Too often, we spend less time on our goal setting than we spend on what we are going to eat at our next meal. We have a sudden impulse or someone says “you need to write down your goals”. Then – if you’re in the top handful of people in the country – you write these semi-random thoughts down, store them somewhere and you’re done. If only that were true.
Smart goal setting is totally different. I’m not going to talk about the SMART acronym (Specific, Attainable, Measurable, Relevant, Time-Bound). I’m going to use smart in it’s dictionary definition state of clever and intelligent.
Which means you’re going to actually have to spend a bit of time on the process.
Start by working out what it is you truly want to aim for. Not something that other people such as friends or parents think will be best for you. For goal setting to work at its best, it has to be an integral part of you. There’s no way you’re going to kayak across the Atlantic ocean if you’ve got a phobia about water. That would be a stupid goal but – on a smaller scale – we do that all the time with our goals.
So, instead, begin by writing out a few possible goals. Write these out bullet point style and don’t edit them as you go along. Continue writing as many of these possible goals as you can – set aside at least 15 minutes and ideally 30 minutes to do this.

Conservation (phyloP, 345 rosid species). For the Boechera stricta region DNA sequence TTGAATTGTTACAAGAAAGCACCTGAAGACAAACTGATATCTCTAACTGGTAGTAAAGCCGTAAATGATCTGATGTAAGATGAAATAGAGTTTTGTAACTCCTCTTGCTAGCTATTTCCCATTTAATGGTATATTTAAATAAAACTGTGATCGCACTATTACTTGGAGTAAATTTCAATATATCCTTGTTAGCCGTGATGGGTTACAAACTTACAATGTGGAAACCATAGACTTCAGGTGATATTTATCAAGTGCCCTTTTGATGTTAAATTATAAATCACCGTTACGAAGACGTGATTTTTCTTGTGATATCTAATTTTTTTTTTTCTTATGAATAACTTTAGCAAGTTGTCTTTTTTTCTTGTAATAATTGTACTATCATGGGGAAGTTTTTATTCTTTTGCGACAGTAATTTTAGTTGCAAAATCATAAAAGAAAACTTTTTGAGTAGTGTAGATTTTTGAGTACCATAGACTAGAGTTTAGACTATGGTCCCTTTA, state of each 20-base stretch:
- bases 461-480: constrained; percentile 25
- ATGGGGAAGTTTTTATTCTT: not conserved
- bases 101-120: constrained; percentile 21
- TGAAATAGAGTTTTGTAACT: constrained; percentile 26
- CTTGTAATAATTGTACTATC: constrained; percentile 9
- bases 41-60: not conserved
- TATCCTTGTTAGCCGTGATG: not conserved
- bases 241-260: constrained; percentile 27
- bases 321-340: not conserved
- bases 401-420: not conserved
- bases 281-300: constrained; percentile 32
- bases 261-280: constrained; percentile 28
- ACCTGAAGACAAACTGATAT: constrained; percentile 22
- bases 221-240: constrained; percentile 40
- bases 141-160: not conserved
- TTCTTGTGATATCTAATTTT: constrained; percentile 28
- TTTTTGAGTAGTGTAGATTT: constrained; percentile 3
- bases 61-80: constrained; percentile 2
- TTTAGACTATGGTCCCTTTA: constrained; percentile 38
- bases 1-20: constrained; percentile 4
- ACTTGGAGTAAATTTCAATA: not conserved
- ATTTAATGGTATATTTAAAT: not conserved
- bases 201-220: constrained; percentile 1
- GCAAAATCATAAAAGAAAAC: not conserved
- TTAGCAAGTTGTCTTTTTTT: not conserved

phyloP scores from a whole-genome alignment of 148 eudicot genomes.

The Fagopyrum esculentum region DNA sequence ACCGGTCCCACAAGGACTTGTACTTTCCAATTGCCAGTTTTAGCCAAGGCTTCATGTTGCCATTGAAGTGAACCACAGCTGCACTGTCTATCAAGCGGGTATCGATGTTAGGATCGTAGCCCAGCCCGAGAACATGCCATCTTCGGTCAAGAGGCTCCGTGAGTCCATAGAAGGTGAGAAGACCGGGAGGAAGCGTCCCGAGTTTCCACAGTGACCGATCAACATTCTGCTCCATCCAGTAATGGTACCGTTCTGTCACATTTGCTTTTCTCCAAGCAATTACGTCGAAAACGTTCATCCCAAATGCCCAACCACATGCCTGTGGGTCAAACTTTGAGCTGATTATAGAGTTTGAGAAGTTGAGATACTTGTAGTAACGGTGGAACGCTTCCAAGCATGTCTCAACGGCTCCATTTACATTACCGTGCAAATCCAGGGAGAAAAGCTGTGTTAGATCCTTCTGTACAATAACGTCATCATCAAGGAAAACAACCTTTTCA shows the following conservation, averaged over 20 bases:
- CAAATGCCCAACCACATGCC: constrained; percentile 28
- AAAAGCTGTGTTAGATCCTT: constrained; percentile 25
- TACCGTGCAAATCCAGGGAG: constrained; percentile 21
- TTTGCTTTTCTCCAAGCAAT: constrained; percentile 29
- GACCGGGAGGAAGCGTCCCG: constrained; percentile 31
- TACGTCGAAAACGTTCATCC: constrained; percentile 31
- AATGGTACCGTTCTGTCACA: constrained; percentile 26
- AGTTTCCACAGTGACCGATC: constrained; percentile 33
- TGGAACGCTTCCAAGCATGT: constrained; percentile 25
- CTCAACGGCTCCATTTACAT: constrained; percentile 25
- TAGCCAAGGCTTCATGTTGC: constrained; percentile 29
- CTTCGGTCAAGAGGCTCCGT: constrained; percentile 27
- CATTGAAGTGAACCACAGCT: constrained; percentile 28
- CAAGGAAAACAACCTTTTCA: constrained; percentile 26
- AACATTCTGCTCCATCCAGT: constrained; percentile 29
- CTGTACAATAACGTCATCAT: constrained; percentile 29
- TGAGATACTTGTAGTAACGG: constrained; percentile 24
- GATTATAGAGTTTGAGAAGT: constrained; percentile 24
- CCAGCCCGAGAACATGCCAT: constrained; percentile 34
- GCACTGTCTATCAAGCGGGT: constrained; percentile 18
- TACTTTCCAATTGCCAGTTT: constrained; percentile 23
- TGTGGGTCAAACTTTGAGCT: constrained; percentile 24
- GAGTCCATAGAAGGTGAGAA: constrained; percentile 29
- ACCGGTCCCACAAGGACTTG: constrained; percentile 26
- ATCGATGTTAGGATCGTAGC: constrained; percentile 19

It’s important that you don’t edit what you type or eliminate anything at this stage of the process. Creativity uses a different part of our brain and if you start to question it, the thoughts will clam up.
Then set your tentative goal list aside. Ideally at least overnight.
Come back to it tomorrow or the day after when it will seem fresh and new.
Go through each of your bullet points in turn and give them a score as to how important they are. If they’re a goal that you don’t really care whether or not it happens, score them low. If they’re a goal that you think “Wow! That would be fantastic if I got that” then score them high.
I find that a…